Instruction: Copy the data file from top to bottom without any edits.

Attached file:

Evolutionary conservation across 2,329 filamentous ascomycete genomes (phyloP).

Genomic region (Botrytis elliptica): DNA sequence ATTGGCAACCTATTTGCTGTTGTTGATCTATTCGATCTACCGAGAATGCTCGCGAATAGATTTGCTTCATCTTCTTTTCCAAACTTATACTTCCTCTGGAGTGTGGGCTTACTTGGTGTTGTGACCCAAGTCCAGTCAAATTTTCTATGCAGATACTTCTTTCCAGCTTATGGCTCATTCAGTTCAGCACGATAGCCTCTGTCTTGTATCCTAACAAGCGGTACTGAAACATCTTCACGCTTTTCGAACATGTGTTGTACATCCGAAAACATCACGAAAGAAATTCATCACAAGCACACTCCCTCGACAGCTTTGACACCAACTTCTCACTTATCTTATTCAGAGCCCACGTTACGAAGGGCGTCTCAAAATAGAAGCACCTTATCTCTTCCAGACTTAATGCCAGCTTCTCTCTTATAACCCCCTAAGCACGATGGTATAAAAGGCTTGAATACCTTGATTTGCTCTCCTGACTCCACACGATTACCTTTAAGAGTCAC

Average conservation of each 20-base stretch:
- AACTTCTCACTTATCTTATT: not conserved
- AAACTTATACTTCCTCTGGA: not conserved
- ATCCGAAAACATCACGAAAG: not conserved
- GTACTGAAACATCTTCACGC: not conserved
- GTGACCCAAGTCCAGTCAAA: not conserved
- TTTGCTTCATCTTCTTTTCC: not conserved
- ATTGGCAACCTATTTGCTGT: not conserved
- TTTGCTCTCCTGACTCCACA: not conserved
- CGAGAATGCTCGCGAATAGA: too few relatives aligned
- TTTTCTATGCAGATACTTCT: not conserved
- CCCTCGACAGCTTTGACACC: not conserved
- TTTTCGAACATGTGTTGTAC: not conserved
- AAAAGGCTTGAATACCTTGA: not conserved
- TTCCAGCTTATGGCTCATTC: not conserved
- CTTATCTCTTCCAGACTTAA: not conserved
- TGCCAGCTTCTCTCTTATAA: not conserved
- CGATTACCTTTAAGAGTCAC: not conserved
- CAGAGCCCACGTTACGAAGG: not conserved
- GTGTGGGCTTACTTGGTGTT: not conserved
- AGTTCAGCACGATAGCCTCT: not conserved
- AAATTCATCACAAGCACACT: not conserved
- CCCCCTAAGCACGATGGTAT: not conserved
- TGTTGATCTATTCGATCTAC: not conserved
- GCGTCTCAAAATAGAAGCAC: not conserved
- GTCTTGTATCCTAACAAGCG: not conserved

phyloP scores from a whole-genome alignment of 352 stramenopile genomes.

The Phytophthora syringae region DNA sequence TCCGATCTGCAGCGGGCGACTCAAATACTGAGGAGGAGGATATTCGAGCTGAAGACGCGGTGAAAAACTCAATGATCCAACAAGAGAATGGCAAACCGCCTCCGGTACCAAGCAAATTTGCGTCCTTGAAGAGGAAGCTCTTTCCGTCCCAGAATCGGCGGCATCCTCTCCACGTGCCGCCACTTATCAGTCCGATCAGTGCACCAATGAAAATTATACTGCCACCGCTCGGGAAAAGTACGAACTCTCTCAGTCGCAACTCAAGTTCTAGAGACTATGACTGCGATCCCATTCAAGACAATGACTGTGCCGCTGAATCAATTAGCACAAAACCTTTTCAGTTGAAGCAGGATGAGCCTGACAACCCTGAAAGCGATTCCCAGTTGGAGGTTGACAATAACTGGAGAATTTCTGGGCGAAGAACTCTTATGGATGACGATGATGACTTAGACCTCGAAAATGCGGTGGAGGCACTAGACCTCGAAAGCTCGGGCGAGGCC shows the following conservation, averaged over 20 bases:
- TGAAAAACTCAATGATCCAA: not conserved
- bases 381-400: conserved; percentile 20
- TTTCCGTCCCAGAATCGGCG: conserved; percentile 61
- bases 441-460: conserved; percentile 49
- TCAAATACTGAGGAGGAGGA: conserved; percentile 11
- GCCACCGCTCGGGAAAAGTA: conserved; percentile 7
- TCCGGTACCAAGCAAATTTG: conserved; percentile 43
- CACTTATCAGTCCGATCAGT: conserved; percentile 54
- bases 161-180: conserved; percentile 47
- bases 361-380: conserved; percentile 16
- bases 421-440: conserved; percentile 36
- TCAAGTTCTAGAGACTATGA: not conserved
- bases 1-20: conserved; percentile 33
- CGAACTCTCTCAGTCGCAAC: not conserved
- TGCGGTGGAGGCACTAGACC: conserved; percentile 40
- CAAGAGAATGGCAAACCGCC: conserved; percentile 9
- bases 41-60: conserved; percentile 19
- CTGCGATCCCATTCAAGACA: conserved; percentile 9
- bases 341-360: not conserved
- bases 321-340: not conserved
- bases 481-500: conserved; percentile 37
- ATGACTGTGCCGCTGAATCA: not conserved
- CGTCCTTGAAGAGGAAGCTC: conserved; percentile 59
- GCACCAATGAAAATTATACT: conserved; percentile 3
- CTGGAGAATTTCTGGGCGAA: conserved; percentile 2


Evolutionary conservation across 2,329 filamentous ascomycete genomes (phyloP).

Genomic region (Botrytis elliptica): DNA sequence ATTGGCAACCTATTTGCTGTTGTTGATCTATTCGATCTACCGAGAATGCTCGCGAATAGATTTGCTTCATCTTCTTTTCCAAACTTATACTTCCTCTGGAGTGTGGGCTTACTTGGTGTTGTGACCCAAGTCCAGTCAAATTTTCTATGCAGATACTTCTTTCCAGCTTATGGCTCATTCAGTTCAGCACGATAGCCTCTGTCTTGTATCCTAACAAGCGGTACTGAAACATCTTCACGCTTTTCGAACATGTGTTGTACATCCGAAAACATCACGAAAGAAATTCATCACAAGCACACTCCCTCGACAGCTTTGACACCAACTTCTCACTTATCTTATTCAGAGCCCACGTTACGAAGGGCGTCTCAAAATAGAAGCACCTTATCTCTTCCAGACTTAATGCCAGCTTCTCTCTTATAACCCCCTAAGCACGATGGTATAAAAGGCTTGAATACCTTGATTTGCTCTCCTGACTCCACACGATTACCTTTAAGAGTCAC

Average conservation of each 20-base stretch:
- AACTTCTCACTTATCTTATT: not conserved
- AAACTTATACTTCCTCTGGA: not conserved
- ATCCGAAAACATCACGAAAG: not conserved
- GTACTGAAACATCTTCACGC: not conserved
- GTGACCCAAGTCCAGTCAAA: not conserved
- TTTGCTTCATCTTCTTTTCC: not conserved
- ATTGGCAACCTATTTGCTGT: not conserved
- TTTGCTCTCCTGACTCCACA: not conserved
- CGAGAATGCTCGCGAATAGA: too few relatives aligned
- TTTTCTATGCAGATACTTCT: not conserved
- CCCTCGACAGCTTTGACACC: not conserved
- TTTTCGAACATGTGTTGTAC: not conserved
- AAAAGGCTTGAATACCTTGA: not conserved
- TTCCAGCTTATGGCTCATTC: not conserved
- CTTATCTCTTCCAGACTTAA: not conserved
- TGCCAGCTTCTCTCTTATAA: not conserved
- CGATTACCTTTAAGAGTCAC: not conserved
- CAGAGCCCACGTTACGAAGG: not conserved
- GTGTGGGCTTACTTGGTGTT: not conserved
- AGTTCAGCACGATAGCCTCT: not conserved
- AAATTCATCACAAGCACACT: not conserved
- CCCCCTAAGCACGATGGTAT: not conserved
- TGTTGATCTATTCGATCTAC: not conserved
- GCGTCTCAAAATAGAAGCAC: not conserved
- GTCTTGTATCCTAACAAGCG: not conserved

phyloP scores from a whole-genome alignment of 352 stramenopile genomes.

The Phytophthora syringae region DNA sequence TCCGATCTGCAGCGGGCGACTCAAATACTGAGGAGGAGGATATTCGAGCTGAAGACGCGGTGAAAAACTCAATGATCCAACAAGAGAATGGCAAACCGCCTCCGGTACCAAGCAAATTTGCGTCCTTGAAGAGGAAGCTCTTTCCGTCCCAGAATCGGCGGCATCCTCTCCACGTGCCGCCACTTATCAGTCCGATCAGTGCACCAATGAAAATTATACTGCCACCGCTCGGGAAAAGTACGAACTCTCTCAGTCGCAACTCAAGTTCTAGAGACTATGACTGCGATCCCATTCAAGACAATGACTGTGCCGCTGAATCAATTAGCACAAAACCTTTTCAGTTGAAGCAGGATGAGCCTGACAACCCTGAAAGCGATTCCCAGTTGGAGGTTGACAATAACTGGAGAATTTCTGGGCGAAGAACTCTTATGGATGACGATGATGACTTAGACCTCGAAAATGCGGTGGAGGCACTAGACCTCGAAAGCTCGGGCGAGGCC shows the following conservation, averaged over 20 bases:
- TGAAAAACTCAATGATCCAA: not conserved
- bases 381-400: conserved; percentile 20
- TTTCCGTCCCAGAATCGGCG: conserved; percentile 61
- bases 441-460: conserved; percentile 49
- TCAAATACTGAGGAGGAGGA: conserved; percentile 11
- GCCACCGCTCGGGAAAAGTA: conserved; percentile 7
- TCCGGTACCAAGCAAATTTG: conserved; percentile 43
- CACTTATCAGTCCGATCAGT: conserved; percentile 54
- bases 161-180: conserved; percentile 47
- bases 361-380: conserved; percentile 16
- bases 421-440: conserved; percentile 36
- TCAAGTTCTAGAGACTATGA: not conserved
- bases 1-20: conserved; percentile 33
- CGAACTCTCTCAGTCGCAAC: not conserved
- TGCGGTGGAGGCACTAGACC: conserved; percentile 40
- CAAGAGAATGGCAAACCGCC: conserved; percentile 9
- bases 41-60: conserved; percentile 19
- CTGCGATCCCATTCAAGACA: conserved; percentile 9
- bases 341-360: not conserved
- bases 321-340: not conserved
- bases 481-500: conserved; percentile 37
- ATGACTGTGCCGCTGAATCA: not conserved
- CGTCCTTGAAGAGGAAGCTC: conserved; percentile 59
- GCACCAATGAAAATTATACT: conserved; percentile 3
- CTGGAGAATTTCTGGGCGAA: conserved; percentile 2